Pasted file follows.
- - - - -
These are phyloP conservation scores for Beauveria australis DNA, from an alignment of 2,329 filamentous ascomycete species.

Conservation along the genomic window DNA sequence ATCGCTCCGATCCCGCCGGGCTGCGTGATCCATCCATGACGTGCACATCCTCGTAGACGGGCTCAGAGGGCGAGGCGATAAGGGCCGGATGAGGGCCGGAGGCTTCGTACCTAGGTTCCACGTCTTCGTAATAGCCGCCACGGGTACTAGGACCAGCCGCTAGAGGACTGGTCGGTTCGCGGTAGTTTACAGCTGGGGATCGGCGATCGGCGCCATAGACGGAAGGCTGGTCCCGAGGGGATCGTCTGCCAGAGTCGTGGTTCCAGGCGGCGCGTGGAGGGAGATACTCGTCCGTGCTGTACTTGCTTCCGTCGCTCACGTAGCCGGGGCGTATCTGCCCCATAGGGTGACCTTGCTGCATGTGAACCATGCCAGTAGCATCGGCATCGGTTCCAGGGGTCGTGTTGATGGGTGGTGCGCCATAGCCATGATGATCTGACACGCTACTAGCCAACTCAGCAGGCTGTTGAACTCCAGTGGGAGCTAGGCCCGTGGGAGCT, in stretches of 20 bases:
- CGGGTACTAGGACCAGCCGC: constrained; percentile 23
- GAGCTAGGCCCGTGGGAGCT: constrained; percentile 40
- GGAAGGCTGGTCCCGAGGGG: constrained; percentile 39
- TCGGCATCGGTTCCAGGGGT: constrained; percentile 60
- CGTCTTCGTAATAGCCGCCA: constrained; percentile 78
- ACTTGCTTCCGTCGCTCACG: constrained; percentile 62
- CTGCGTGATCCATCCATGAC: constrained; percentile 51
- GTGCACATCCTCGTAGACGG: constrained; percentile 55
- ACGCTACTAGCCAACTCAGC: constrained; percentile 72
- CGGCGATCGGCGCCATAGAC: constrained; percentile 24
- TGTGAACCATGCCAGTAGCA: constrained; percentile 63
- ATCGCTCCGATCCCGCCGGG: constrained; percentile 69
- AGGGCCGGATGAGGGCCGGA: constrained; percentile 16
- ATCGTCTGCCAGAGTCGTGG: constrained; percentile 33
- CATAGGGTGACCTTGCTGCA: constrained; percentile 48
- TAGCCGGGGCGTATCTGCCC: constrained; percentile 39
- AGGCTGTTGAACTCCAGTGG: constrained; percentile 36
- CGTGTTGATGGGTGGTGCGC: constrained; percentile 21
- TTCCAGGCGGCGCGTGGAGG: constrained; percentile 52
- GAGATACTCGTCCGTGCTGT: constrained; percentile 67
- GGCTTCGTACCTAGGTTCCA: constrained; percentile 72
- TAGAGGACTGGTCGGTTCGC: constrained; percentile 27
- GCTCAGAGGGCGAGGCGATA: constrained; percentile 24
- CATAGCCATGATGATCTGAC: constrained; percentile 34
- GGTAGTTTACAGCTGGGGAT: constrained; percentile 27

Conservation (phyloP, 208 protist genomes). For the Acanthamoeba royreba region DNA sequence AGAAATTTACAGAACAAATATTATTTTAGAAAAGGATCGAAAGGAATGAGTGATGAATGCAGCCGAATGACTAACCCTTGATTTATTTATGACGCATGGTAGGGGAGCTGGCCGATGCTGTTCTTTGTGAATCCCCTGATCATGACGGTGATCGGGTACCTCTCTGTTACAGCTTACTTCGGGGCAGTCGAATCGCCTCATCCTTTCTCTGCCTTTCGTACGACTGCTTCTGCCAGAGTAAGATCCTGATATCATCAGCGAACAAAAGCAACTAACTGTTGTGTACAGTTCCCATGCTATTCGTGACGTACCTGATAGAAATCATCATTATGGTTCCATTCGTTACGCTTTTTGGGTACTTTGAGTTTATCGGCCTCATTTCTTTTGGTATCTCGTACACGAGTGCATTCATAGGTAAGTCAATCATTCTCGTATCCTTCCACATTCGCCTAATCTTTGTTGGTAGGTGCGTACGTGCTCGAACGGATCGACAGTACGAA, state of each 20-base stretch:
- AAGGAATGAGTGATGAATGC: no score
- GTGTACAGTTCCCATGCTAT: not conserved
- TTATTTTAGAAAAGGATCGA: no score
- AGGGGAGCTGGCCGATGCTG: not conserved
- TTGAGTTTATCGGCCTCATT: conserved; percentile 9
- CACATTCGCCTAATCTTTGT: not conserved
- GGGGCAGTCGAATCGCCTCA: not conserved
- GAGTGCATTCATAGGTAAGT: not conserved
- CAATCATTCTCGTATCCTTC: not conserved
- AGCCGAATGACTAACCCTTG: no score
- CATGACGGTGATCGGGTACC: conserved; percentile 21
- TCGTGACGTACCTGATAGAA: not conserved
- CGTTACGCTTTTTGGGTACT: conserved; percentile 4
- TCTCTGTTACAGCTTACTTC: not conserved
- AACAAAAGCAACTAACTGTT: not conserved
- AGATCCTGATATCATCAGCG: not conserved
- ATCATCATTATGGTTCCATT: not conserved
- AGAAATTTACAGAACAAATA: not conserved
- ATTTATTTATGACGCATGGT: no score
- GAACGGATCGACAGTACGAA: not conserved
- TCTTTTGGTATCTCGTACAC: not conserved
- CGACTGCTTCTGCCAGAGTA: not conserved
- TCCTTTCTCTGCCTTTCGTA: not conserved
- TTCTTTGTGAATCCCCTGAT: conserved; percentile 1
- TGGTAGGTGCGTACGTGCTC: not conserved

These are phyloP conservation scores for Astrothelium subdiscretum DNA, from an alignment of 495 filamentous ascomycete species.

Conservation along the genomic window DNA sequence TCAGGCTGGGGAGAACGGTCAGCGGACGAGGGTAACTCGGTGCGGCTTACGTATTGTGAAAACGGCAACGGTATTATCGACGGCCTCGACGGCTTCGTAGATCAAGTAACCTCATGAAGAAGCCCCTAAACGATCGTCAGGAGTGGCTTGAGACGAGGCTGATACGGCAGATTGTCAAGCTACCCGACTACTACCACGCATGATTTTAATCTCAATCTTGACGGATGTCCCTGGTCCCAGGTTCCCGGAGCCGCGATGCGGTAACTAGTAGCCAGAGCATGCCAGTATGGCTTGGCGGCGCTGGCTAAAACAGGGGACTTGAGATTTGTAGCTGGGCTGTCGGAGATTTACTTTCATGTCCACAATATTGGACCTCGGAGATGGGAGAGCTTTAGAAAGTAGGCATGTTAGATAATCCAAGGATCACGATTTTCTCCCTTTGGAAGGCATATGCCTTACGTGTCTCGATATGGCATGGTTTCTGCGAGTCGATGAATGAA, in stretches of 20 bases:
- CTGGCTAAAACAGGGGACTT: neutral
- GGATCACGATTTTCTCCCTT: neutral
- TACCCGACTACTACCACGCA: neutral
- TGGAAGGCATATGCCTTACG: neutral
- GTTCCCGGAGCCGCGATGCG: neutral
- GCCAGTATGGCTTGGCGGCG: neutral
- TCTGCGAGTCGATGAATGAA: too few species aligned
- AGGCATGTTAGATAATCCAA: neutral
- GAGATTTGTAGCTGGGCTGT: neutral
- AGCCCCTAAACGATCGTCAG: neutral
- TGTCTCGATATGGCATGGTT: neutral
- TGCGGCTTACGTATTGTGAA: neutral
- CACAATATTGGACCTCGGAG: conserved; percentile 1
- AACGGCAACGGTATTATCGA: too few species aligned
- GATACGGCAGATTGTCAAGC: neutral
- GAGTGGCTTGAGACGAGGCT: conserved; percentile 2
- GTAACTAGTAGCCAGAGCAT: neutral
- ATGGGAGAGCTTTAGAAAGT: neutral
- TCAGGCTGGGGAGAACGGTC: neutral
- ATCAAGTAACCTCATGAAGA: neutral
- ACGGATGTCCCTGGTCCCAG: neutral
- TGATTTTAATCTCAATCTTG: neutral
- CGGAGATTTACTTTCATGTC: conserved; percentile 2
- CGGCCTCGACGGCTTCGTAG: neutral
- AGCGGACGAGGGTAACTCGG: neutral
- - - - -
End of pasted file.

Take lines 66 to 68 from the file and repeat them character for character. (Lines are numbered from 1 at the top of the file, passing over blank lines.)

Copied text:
- TGTCTCGATATGGCATGGTT: neutral
- TGCGGCTTACGTATTGTGAA: neutral
- CACAATATTGGACCTCGGAG: conserved; percentile 1